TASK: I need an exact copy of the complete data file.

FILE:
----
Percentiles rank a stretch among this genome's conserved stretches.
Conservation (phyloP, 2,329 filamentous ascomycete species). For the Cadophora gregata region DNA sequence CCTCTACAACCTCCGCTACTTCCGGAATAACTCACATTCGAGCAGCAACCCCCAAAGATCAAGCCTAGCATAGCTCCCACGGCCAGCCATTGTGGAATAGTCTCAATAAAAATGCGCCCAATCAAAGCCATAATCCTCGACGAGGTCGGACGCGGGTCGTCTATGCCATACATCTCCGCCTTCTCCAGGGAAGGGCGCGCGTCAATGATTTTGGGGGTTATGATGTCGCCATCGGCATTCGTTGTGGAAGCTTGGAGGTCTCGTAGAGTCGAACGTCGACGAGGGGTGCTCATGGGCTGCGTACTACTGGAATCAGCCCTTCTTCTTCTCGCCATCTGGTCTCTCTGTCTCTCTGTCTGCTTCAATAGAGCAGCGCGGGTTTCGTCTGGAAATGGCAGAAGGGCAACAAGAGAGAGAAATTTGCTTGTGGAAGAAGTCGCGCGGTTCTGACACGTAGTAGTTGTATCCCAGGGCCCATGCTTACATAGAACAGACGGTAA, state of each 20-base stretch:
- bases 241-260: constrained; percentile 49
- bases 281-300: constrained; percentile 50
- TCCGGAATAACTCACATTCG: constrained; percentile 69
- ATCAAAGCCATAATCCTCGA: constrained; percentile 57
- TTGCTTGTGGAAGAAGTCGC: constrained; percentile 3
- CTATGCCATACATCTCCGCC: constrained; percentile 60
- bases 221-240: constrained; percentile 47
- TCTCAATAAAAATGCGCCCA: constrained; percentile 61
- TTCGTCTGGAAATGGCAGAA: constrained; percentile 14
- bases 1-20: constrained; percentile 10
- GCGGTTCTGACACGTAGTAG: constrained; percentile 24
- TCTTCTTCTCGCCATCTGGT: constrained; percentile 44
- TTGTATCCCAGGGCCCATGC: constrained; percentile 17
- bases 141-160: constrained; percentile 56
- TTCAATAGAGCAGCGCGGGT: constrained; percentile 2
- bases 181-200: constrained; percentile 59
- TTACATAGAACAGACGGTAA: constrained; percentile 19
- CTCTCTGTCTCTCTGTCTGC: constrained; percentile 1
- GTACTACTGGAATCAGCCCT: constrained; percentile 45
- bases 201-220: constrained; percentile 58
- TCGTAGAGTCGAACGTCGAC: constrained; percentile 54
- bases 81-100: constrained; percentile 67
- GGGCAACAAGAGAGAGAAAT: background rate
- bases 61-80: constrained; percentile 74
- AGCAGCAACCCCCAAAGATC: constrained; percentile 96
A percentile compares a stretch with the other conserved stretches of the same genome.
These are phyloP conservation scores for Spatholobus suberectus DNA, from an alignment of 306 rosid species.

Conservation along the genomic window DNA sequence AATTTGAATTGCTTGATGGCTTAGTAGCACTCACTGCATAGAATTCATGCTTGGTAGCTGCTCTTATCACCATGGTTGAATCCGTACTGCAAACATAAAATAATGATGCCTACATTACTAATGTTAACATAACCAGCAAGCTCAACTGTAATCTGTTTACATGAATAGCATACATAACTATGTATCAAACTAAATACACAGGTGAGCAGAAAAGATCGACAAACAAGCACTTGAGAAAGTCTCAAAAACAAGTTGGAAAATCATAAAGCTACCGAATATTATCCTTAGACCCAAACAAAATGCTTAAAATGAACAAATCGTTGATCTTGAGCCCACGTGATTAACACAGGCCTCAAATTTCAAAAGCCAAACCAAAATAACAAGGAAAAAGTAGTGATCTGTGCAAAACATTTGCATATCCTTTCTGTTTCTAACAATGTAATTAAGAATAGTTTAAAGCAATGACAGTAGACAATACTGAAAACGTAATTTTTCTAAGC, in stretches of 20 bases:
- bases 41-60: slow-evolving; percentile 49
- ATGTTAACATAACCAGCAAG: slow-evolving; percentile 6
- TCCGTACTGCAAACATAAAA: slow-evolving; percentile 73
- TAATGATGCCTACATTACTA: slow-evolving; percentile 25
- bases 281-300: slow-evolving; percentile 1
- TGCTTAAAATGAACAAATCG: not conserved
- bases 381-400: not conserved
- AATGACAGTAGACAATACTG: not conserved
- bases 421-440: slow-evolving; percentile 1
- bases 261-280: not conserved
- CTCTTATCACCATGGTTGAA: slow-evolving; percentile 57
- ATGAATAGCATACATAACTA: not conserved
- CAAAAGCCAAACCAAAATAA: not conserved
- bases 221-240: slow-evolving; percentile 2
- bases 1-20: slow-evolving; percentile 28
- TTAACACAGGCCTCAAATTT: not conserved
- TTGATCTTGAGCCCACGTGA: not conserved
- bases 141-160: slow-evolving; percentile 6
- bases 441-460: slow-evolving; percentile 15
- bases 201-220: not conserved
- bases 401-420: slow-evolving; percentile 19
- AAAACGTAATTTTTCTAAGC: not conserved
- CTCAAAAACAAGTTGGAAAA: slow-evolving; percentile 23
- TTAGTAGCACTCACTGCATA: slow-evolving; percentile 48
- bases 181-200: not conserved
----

Percentiles rank a stretch among this genome's conserved stretches.
Conservation (phyloP, 2,329 filamentous ascomycete species). For the Cadophora gregata region DNA sequence CCTCTACAACCTCCGCTACTTCCGGAATAACTCACATTCGAGCAGCAACCCCCAAAGATCAAGCCTAGCATAGCTCCCACGGCCAGCCATTGTGGAATAGTCTCAATAAAAATGCGCCCAATCAAAGCCATAATCCTCGACGAGGTCGGACGCGGGTCGTCTATGCCATACATCTCCGCCTTCTCCAGGGAAGGGCGCGCGTCAATGATTTTGGGGGTTATGATGTCGCCATCGGCATTCGTTGTGGAAGCTTGGAGGTCTCGTAGAGTCGAACGTCGACGAGGGGTGCTCATGGGCTGCGTACTACTGGAATCAGCCCTTCTTCTTCTCGCCATCTGGTCTCTCTGTCTCTCTGTCTGCTTCAATAGAGCAGCGCGGGTTTCGTCTGGAAATGGCAGAAGGGCAACAAGAGAGAGAAATTTGCTTGTGGAAGAAGTCGCGCGGTTCTGACACGTAGTAGTTGTATCCCAGGGCCCATGCTTACATAGAACAGACGGTAA, state of each 20-base stretch:
- bases 241-260: constrained; percentile 49
- bases 281-300: constrained; percentile 50
- TCCGGAATAACTCACATTCG: constrained; percentile 69
- ATCAAAGCCATAATCCTCGA: constrained; percentile 57
- TTGCTTGTGGAAGAAGTCGC: constrained; percentile 3
- CTATGCCATACATCTCCGCC: constrained; percentile 60
- bases 221-240: constrained; percentile 47
- TCTCAATAAAAATGCGCCCA: constrained; percentile 61
- TTCGTCTGGAAATGGCAGAA: constrained; percentile 14
- bases 1-20: constrained; percentile 10
- GCGGTTCTGACACGTAGTAG: constrained; percentile 24
- TCTTCTTCTCGCCATCTGGT: constrained; percentile 44
- TTGTATCCCAGGGCCCATGC: constrained; percentile 17
- bases 141-160: constrained; percentile 56
- TTCAATAGAGCAGCGCGGGT: constrained; percentile 2
- bases 181-200: constrained; percentile 59
- TTACATAGAACAGACGGTAA: constrained; percentile 19
- CTCTCTGTCTCTCTGTCTGC: constrained; percentile 1
- GTACTACTGGAATCAGCCCT: constrained; percentile 45
- bases 201-220: constrained; percentile 58
- TCGTAGAGTCGAACGTCGAC: constrained; percentile 54
- bases 81-100: constrained; percentile 67
- GGGCAACAAGAGAGAGAAAT: background rate
- bases 61-80: constrained; percentile 74
- AGCAGCAACCCCCAAAGATC: constrained; percentile 96
A percentile compares a stretch with the other conserved stretches of the same genome.
These are phyloP conservation scores for Spatholobus suberectus DNA, from an alignment of 306 rosid species.

Conservation along the genomic window DNA sequence AATTTGAATTGCTTGATGGCTTAGTAGCACTCACTGCATAGAATTCATGCTTGGTAGCTGCTCTTATCACCATGGTTGAATCCGTACTGCAAACATAAAATAATGATGCCTACATTACTAATGTTAACATAACCAGCAAGCTCAACTGTAATCTGTTTACATGAATAGCATACATAACTATGTATCAAACTAAATACACAGGTGAGCAGAAAAGATCGACAAACAAGCACTTGAGAAAGTCTCAAAAACAAGTTGGAAAATCATAAAGCTACCGAATATTATCCTTAGACCCAAACAAAATGCTTAAAATGAACAAATCGTTGATCTTGAGCCCACGTGATTAACACAGGCCTCAAATTTCAAAAGCCAAACCAAAATAACAAGGAAAAAGTAGTGATCTGTGCAAAACATTTGCATATCCTTTCTGTTTCTAACAATGTAATTAAGAATAGTTTAAAGCAATGACAGTAGACAATACTGAAAACGTAATTTTTCTAAGC, in stretches of 20 bases:
- bases 41-60: slow-evolving; percentile 49
- ATGTTAACATAACCAGCAAG: slow-evolving; percentile 6
- TCCGTACTGCAAACATAAAA: slow-evolving; percentile 73
- TAATGATGCCTACATTACTA: slow-evolving; percentile 25
- bases 281-300: slow-evolving; percentile 1
- TGCTTAAAATGAACAAATCG: not conserved
- bases 381-400: not conserved
- AATGACAGTAGACAATACTG: not conserved
- bases 421-440: slow-evolving; percentile 1
- bases 261-280: not conserved
- CTCTTATCACCATGGTTGAA: slow-evolving; percentile 57
- ATGAATAGCATACATAACTA: not conserved
- CAAAAGCCAAACCAAAATAA: not conserved
- bases 221-240: slow-evolving; percentile 2
- bases 1-20: slow-evolving; percentile 28
- TTAACACAGGCCTCAAATTT: not conserved
- TTGATCTTGAGCCCACGTGA: not conserved
- bases 141-160: slow-evolving; percentile 6
- bases 441-460: slow-evolving; percentile 15
- bases 201-220: not conserved
- bases 401-420: slow-evolving; percentile 19
- AAAACGTAATTTTTCTAAGC: not conserved
- CTCAAAAACAAGTTGGAAAA: slow-evolving; percentile 23
- TTAGTAGCACTCACTGCATA: slow-evolving; percentile 48
- bases 181-200: not conserved